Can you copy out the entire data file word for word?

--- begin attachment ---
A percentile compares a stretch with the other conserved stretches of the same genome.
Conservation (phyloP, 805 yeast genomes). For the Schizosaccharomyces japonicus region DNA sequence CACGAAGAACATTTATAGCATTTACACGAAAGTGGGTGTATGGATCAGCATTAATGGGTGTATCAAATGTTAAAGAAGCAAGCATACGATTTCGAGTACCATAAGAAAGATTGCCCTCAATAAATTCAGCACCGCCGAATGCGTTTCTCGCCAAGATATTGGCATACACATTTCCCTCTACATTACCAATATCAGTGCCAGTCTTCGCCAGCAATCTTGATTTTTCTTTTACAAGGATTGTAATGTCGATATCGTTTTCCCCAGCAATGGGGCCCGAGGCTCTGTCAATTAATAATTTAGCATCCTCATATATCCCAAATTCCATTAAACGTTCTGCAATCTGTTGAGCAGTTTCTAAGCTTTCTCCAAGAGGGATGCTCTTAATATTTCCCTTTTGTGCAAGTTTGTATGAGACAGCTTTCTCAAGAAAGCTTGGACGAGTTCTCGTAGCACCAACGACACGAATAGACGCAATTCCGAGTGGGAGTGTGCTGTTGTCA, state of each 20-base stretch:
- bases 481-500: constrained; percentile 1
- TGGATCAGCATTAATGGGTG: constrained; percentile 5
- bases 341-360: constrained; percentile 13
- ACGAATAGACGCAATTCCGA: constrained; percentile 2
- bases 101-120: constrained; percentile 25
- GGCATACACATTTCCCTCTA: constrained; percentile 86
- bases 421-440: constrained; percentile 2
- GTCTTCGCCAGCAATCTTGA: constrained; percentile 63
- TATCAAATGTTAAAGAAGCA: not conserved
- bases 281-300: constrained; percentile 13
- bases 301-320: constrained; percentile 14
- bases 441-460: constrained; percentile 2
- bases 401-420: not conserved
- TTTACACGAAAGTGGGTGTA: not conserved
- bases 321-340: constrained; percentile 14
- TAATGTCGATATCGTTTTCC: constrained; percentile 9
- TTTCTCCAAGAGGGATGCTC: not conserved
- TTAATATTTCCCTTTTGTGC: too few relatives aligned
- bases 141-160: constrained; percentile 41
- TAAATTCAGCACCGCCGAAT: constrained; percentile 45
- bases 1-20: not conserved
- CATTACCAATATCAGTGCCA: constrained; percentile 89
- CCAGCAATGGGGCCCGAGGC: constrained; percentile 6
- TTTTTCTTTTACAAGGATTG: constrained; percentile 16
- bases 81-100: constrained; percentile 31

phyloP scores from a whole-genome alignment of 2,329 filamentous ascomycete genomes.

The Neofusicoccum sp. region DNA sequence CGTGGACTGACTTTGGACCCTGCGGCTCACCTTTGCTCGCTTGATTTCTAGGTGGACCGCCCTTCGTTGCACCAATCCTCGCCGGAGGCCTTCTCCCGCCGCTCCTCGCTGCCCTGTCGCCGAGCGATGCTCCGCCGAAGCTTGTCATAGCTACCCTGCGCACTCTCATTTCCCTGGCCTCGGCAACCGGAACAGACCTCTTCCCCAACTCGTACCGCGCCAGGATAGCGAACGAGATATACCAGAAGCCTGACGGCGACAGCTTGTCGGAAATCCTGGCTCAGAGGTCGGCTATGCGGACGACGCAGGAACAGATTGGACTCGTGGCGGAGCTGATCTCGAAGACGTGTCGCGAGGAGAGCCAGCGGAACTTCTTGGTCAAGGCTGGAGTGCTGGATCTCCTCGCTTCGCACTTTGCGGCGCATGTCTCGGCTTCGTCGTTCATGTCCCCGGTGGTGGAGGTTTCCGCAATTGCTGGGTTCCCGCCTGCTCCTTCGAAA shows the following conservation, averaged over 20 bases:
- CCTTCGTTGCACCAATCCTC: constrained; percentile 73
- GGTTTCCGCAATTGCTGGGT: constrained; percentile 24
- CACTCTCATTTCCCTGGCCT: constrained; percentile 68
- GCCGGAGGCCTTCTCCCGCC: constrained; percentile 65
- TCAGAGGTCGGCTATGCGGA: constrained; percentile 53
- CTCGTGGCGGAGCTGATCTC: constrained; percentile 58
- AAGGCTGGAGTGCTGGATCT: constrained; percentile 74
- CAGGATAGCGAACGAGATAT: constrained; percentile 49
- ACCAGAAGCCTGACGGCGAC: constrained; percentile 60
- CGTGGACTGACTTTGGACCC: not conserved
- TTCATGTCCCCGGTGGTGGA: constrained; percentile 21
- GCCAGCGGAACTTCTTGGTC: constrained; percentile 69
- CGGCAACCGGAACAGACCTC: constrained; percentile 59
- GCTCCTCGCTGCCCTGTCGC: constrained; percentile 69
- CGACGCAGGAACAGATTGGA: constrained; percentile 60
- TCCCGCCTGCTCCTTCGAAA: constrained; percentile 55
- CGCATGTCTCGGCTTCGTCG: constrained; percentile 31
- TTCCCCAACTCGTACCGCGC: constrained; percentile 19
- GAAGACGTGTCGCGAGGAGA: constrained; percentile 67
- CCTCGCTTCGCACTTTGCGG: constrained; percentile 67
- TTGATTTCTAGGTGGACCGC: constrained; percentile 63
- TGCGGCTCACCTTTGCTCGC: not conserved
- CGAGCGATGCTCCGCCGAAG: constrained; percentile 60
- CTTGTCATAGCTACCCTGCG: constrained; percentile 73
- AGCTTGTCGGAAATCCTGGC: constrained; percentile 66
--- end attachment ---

A percentile compares a stretch with the other conserved stretches of the same genome.
Conservation (phyloP, 805 yeast genomes). For the Schizosaccharomyces japonicus region DNA sequence CACGAAGAACATTTATAGCATTTACACGAAAGTGGGTGTATGGATCAGCATTAATGGGTGTATCAAATGTTAAAGAAGCAAGCATACGATTTCGAGTACCATAAGAAAGATTGCCCTCAATAAATTCAGCACCGCCGAATGCGTTTCTCGCCAAGATATTGGCATACACATTTCCCTCTACATTACCAATATCAGTGCCAGTCTTCGCCAGCAATCTTGATTTTTCTTTTACAAGGATTGTAATGTCGATATCGTTTTCCCCAGCAATGGGGCCCGAGGCTCTGTCAATTAATAATTTAGCATCCTCATATATCCCAAATTCCATTAAACGTTCTGCAATCTGTTGAGCAGTTTCTAAGCTTTCTCCAAGAGGGATGCTCTTAATATTTCCCTTTTGTGCAAGTTTGTATGAGACAGCTTTCTCAAGAAAGCTTGGACGAGTTCTCGTAGCACCAACGACACGAATAGACGCAATTCCGAGTGGGAGTGTGCTGTTGTCA, state of each 20-base stretch:
- bases 481-500: constrained; percentile 1
- TGGATCAGCATTAATGGGTG: constrained; percentile 5
- bases 341-360: constrained; percentile 13
- ACGAATAGACGCAATTCCGA: constrained; percentile 2
- bases 101-120: constrained; percentile 25
- GGCATACACATTTCCCTCTA: constrained; percentile 86
- bases 421-440: constrained; percentile 2
- GTCTTCGCCAGCAATCTTGA: constrained; percentile 63
- TATCAAATGTTAAAGAAGCA: not conserved
- bases 281-300: constrained; percentile 13
- bases 301-320: constrained; percentile 14
- bases 441-460: constrained; percentile 2
- bases 401-420: not conserved
- TTTACACGAAAGTGGGTGTA: not conserved
- bases 321-340: constrained; percentile 14
- TAATGTCGATATCGTTTTCC: constrained; percentile 9
- TTTCTCCAAGAGGGATGCTC: not conserved
- TTAATATTTCCCTTTTGTGC: too few relatives aligned
- bases 141-160: constrained; percentile 41
- TAAATTCAGCACCGCCGAAT: constrained; percentile 45
- bases 1-20: not conserved
- CATTACCAATATCAGTGCCA: constrained; percentile 89
- CCAGCAATGGGGCCCGAGGC: constrained; percentile 6
- TTTTTCTTTTACAAGGATTG: constrained; percentile 16
- bases 81-100: constrained; percentile 31

phyloP scores from a whole-genome alignment of 2,329 filamentous ascomycete genomes.

The Neofusicoccum sp. region DNA sequence CGTGGACTGACTTTGGACCCTGCGGCTCACCTTTGCTCGCTTGATTTCTAGGTGGACCGCCCTTCGTTGCACCAATCCTCGCCGGAGGCCTTCTCCCGCCGCTCCTCGCTGCCCTGTCGCCGAGCGATGCTCCGCCGAAGCTTGTCATAGCTACCCTGCGCACTCTCATTTCCCTGGCCTCGGCAACCGGAACAGACCTCTTCCCCAACTCGTACCGCGCCAGGATAGCGAACGAGATATACCAGAAGCCTGACGGCGACAGCTTGTCGGAAATCCTGGCTCAGAGGTCGGCTATGCGGACGACGCAGGAACAGATTGGACTCGTGGCGGAGCTGATCTCGAAGACGTGTCGCGAGGAGAGCCAGCGGAACTTCTTGGTCAAGGCTGGAGTGCTGGATCTCCTCGCTTCGCACTTTGCGGCGCATGTCTCGGCTTCGTCGTTCATGTCCCCGGTGGTGGAGGTTTCCGCAATTGCTGGGTTCCCGCCTGCTCCTTCGAAA shows the following conservation, averaged over 20 bases:
- CCTTCGTTGCACCAATCCTC: constrained; percentile 73
- GGTTTCCGCAATTGCTGGGT: constrained; percentile 24
- CACTCTCATTTCCCTGGCCT: constrained; percentile 68
- GCCGGAGGCCTTCTCCCGCC: constrained; percentile 65
- TCAGAGGTCGGCTATGCGGA: constrained; percentile 53
- CTCGTGGCGGAGCTGATCTC: constrained; percentile 58
- AAGGCTGGAGTGCTGGATCT: constrained; percentile 74
- CAGGATAGCGAACGAGATAT: constrained; percentile 49
- ACCAGAAGCCTGACGGCGAC: constrained; percentile 60
- CGTGGACTGACTTTGGACCC: not conserved
- TTCATGTCCCCGGTGGTGGA: constrained; percentile 21
- GCCAGCGGAACTTCTTGGTC: constrained; percentile 69
- CGGCAACCGGAACAGACCTC: constrained; percentile 59
- GCTCCTCGCTGCCCTGTCGC: constrained; percentile 69
- CGACGCAGGAACAGATTGGA: constrained; percentile 60
- TCCCGCCTGCTCCTTCGAAA: constrained; percentile 55
- CGCATGTCTCGGCTTCGTCG: constrained; percentile 31
- TTCCCCAACTCGTACCGCGC: constrained; percentile 19
- GAAGACGTGTCGCGAGGAGA: constrained; percentile 67
- CCTCGCTTCGCACTTTGCGG: constrained; percentile 67
- TTGATTTCTAGGTGGACCGC: constrained; percentile 63
- TGCGGCTCACCTTTGCTCGC: not conserved
- CGAGCGATGCTCCGCCGAAG: constrained; percentile 60
- CTTGTCATAGCTACCCTGCG: constrained; percentile 73
- AGCTTGTCGGAAATCCTGGC: constrained; percentile 66